Dont put me in a box…

After I’d recently given a keynote talk, one of the attendees; who is trained as an NLP Master practitioner, as I am; came up to me and after a fleeting complement said “I disagree with you.”. “Over what specifically?” I asked. (couldn’t help myself!)

And then they began a long diatribe about how you can change anything about yourself, (a) if you believe it’s possible and (b) if you really want to. Now I’d been talking about the Keirsey Temperament Sorter and the work of Dr David Kersey, who said that temperament (of which he was a lifelong student) was the “inborn” part of our personality; the constant element from birth.

I explained how in some US kindergartens they informally establish a child’s temperament when they arrive – as they have learned through experience and curiosity that putting like-temperament children together to do the same activity leads to greater development (and a lot less hassle).

Eventually my accuser, perhaps more in frustration than anything else, said “well I won’t be put in a box! My parents did that to me and it took me years to break out of it.” (Or something like that, anyway.) Aha! So perhaps being concerned about being put in a box is about being labelled. And that’s a “Bad Thing”, isn’t it?

Well, maybe not. Traditionally it might be bad if you restrict you from developing yourself fully, but on the other hand it could be incredibly helpful. You can find out that you have a predisposition to, say; writing; then that could actually be quite useful. It might stop you wasting time trying to be the world’s next Rembrandt for example, maybe saving yourself a good degree of pain! Of course, you can find that as “being put in a box” but then maybe you can predisposition to do that too!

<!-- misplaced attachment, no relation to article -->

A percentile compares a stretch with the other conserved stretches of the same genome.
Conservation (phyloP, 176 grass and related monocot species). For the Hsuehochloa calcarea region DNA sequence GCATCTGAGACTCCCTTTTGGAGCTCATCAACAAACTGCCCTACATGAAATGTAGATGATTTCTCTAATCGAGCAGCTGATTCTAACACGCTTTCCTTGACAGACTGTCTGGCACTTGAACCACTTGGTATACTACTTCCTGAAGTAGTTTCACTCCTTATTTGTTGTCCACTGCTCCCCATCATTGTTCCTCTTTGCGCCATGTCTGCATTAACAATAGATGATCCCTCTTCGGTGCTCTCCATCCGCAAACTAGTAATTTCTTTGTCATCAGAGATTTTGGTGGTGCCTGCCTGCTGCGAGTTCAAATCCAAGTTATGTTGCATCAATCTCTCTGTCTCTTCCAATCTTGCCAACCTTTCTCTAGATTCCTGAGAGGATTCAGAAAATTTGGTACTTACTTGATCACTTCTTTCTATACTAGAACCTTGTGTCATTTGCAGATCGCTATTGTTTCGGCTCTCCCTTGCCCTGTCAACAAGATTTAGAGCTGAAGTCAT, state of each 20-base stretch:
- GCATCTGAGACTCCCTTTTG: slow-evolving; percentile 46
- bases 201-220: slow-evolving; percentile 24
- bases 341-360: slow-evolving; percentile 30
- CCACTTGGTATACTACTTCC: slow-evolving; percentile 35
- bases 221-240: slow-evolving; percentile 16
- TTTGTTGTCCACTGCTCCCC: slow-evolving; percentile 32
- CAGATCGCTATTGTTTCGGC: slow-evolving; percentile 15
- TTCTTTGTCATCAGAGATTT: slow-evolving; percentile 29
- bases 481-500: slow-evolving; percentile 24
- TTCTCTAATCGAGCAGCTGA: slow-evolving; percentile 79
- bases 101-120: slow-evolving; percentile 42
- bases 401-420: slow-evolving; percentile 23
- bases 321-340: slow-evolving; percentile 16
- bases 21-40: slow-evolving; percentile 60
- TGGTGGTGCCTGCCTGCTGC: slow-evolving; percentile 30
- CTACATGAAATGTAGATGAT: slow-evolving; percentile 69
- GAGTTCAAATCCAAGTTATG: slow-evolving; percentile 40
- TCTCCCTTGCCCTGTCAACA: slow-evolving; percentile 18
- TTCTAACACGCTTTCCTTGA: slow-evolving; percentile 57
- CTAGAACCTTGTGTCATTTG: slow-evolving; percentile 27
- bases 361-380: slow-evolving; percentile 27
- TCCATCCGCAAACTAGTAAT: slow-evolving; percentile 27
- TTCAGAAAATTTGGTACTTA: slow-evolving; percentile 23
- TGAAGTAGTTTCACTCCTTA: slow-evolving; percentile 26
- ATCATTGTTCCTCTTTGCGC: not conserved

All these psychometrics are just tools to help us understand ourselves. So if you dont find them helpful, then try something else. But if it is, even just a teeny-tiny bit, then perhaps it might be worth considering. And how will you know?

…So…

Why not get curious for a while about how you feel about this? Are you “in a box” because someone has told you something about yourself? Is it true? Have you know that? Does it serve you, or does it hinder you? And how do you know that??!

The bottom line is if being “put in a box” helps, in whatever way, then surely that’s a good thing!

You can find out your temperament for free at the Keirsey site (yes, unlike MBTI you really can !) Or get a snapshot about KTS-ii here.

That's all for today. If you've questions or comments, drop me a line below or get in touch.

About the Author Jonathan Rees

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